Mole Creek Karst National Park protects the finest and most visited of natural caves in Tasmania. The jewels in its crown are Marakoopa Cave and King Solomon’s Cave.
It is located 40-minute drive south of Deloraine, in the north of the state. But there are more than 300 caves or sinkholes in this park alone. The word ‘Karst’ refers the natural process of chemical formations that led to the creation of these caves: the flow of acidic water eroded limestone, leading to the formation of calcite deposits and the caves.
Entry to Marakoopa Cave is through a serene rainforest, with giant man-ferns and eucalypts guarding its entrance. On our recent visit with our young French visitor, Edmee, we escaped the sleeting rain and Tasmanian winter chill outside into the deep cavernous interior- set at a cool nine degrees.
These limestone caves are millions of years old. Although known to Tasmanian Aboriginals for many years before, white man only discovered them just over one hundred years ago. The importance of preserving these caves for future generations was recognised, and so the caves’ existence were kept secret for many years more, until finally a plan was in place to protect them.
We first walked through the entrance tunnel into a huge space glistening with calcite deposits, with water dripping down from a myriad of stalactites. As we moved beyond this chamber there were even more delightful formations to be revealed.
A large white stalagmite candle, many thousand of years old, stood proudly on the cave floor. It is still growing, slowly fed by calcite-laden water droplets from above. In awe we stood and watched the next droplet fall...
We gazed at the absolute perfection of form of the reflection pools- limestone rendered in tan ochres and dusky pinks, and its crystal clear waters. The formation reminded me of an exquisitely layered wedding cake.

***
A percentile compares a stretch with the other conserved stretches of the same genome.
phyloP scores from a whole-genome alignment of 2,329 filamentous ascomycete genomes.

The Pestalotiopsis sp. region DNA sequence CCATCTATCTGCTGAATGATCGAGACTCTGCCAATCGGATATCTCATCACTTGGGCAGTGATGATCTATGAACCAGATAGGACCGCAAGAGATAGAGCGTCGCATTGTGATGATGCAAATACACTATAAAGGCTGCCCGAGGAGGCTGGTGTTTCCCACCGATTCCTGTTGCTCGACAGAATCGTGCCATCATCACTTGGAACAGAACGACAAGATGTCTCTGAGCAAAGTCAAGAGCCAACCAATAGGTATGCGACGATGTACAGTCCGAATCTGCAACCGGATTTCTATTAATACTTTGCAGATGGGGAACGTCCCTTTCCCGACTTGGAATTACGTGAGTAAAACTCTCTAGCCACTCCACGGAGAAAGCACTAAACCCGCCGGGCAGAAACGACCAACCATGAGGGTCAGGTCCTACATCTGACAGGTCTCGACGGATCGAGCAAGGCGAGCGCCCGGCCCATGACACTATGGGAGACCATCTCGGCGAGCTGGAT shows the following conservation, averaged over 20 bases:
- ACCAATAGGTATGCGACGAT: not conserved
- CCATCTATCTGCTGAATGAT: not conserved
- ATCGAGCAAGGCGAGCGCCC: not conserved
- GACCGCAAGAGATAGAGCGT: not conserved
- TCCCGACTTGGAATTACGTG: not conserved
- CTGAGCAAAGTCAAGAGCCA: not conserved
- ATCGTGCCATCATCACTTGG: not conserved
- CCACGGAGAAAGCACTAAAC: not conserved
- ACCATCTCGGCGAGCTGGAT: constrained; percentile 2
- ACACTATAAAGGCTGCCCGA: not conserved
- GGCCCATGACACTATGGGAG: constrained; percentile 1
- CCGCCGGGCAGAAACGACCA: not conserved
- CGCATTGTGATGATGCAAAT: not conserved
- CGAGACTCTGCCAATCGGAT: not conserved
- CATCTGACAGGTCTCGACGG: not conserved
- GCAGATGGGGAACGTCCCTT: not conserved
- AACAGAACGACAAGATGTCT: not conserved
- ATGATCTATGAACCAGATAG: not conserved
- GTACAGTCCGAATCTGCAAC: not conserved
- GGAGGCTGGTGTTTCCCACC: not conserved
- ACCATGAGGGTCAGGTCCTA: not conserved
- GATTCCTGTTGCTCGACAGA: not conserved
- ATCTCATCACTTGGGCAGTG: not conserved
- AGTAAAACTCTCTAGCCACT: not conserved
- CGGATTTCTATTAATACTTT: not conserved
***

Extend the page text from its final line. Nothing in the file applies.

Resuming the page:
At one point, a steep seven metres drop below our path, was an interior gorge, its creek cutting a path through a rocky bed. Marakoopa is regarded as a live cave, for its underground streams feed the troglobites- species that have no eyes- including cave-spiders and a colony of glow worms- which are the larvae of a small mosquito-like insect.
Seeing the stream gushing with water reminded me of my first experience of caving was when I was fifteen, decked out with a helmet with a powerful flashlight, thick wet suit and boots. In a group we navigated for a day through a cave system, entering from the side of a teeming river.
We waded knee deep through underground streams, into passages where we squeezed- at times on our bellies, through narrow cavities to other chambers beyond. We tracked our path along safety lines to ensure we didn’t get disorientated or lost. It was claustrophobic, dark and confronting, but truly a wilderness experience, with its double-edged sword of wonder and risk.
After a while journeying underground at Marakoopa Cave, our eyes had adjusted sufficiently to the darkness for the culmination of our visit. Our gazes moved upwards to the ceiling of The Great Chamber, revealing in the dark, a myriad of tiny pinpoints- a colony of glow-worms- the delicate larvae shining their beacons of light to attract food.
A stillness and quiet washed over us, as we contemplated the layers of beauty we had just moved through in this cave. A pristine wilderness- that etched in our souls as we departed for home.